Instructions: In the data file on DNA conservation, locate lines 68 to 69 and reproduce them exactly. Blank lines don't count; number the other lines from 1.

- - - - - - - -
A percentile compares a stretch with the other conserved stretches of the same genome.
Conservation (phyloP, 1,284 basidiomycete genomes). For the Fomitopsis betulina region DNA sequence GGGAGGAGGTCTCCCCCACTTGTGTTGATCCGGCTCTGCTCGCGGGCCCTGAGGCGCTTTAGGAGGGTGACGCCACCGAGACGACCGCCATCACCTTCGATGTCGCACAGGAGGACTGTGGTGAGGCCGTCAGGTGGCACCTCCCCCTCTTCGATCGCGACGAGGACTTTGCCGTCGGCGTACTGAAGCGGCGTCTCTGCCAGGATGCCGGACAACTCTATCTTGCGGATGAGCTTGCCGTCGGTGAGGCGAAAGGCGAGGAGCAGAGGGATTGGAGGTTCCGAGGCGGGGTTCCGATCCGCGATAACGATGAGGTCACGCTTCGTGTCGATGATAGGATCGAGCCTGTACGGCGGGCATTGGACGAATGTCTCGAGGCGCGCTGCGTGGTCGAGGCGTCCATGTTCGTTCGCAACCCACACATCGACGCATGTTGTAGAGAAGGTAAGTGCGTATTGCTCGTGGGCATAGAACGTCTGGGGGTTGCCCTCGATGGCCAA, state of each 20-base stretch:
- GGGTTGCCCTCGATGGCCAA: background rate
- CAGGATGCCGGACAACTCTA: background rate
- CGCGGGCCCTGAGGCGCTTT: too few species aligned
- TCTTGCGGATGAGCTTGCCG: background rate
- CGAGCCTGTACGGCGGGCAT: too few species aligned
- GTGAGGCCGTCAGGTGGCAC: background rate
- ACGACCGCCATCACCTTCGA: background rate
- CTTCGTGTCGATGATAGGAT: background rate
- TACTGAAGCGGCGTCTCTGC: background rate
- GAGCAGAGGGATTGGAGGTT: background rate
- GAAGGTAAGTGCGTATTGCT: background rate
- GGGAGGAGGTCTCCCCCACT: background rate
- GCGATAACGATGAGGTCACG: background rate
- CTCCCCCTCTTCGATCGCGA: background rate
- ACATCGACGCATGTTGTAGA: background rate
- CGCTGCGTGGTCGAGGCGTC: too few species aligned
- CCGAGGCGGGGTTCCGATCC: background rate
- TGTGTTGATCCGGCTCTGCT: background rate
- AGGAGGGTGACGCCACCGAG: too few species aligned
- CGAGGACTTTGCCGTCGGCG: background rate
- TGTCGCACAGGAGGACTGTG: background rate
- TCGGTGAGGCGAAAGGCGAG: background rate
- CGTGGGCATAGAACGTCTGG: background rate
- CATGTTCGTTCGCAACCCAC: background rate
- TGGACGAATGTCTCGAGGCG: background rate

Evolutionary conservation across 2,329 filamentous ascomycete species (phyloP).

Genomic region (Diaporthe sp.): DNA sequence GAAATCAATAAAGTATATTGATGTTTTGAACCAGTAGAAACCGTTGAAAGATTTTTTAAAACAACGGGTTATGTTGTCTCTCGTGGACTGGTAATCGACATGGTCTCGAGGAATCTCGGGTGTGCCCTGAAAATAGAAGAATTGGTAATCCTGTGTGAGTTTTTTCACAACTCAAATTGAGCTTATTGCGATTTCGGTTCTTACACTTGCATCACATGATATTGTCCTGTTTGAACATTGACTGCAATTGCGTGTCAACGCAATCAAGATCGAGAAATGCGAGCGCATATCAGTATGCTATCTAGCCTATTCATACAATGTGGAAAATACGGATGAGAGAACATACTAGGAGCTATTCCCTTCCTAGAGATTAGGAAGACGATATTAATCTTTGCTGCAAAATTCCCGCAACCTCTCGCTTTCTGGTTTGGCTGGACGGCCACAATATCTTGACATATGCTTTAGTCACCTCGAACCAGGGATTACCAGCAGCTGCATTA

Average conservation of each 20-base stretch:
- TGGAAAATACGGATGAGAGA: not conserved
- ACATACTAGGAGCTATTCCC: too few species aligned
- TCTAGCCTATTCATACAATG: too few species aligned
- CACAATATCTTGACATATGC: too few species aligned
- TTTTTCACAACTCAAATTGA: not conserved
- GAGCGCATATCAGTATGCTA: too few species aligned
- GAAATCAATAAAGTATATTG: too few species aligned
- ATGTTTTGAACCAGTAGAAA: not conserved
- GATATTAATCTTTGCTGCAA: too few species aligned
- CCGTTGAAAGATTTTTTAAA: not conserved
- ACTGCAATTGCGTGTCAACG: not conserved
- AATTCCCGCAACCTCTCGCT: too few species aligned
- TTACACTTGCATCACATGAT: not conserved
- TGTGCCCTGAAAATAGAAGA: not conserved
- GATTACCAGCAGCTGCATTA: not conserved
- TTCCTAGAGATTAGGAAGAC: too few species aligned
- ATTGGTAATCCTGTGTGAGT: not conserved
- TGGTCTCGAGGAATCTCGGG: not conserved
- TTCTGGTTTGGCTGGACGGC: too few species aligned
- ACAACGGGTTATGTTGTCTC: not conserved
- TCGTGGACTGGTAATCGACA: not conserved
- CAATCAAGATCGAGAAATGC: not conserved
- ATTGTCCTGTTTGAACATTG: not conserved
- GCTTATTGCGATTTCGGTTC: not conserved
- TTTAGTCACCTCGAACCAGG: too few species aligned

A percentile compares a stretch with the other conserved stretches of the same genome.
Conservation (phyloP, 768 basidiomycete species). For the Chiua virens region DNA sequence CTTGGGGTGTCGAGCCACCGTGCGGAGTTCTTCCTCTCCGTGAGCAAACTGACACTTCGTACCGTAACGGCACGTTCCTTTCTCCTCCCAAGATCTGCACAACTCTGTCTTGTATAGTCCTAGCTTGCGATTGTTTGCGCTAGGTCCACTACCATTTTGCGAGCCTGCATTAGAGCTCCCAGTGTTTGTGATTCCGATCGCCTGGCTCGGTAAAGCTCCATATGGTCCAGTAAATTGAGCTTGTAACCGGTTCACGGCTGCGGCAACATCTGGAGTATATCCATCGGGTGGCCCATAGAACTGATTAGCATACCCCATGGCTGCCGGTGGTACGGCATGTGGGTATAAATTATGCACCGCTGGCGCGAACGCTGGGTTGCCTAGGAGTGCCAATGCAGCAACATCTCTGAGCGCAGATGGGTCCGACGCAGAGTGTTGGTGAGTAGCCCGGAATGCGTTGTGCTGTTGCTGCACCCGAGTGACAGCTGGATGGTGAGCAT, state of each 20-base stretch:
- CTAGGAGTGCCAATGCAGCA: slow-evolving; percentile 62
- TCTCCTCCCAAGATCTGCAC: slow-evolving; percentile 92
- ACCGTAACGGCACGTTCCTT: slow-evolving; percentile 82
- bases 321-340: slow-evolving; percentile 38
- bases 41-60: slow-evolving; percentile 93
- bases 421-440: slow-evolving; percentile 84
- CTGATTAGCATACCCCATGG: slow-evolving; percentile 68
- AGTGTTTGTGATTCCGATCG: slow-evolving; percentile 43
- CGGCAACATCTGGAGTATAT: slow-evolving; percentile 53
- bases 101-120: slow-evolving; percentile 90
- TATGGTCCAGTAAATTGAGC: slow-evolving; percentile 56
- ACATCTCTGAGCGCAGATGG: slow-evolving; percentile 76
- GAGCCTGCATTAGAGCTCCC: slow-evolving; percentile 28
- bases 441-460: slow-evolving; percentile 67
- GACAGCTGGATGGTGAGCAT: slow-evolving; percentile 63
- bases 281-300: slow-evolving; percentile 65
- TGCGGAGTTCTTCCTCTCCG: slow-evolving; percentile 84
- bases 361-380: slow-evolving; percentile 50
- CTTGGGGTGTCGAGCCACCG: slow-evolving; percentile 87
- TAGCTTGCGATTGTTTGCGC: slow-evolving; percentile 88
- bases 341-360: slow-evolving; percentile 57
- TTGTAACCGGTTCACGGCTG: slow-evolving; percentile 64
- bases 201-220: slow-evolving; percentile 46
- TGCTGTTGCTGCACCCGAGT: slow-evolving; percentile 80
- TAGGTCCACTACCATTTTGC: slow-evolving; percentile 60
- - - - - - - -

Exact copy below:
- TATGGTCCAGTAAATTGAGC: slow-evolving; percentile 56
- ACATCTCTGAGCGCAGATGG: slow-evolving; percentile 76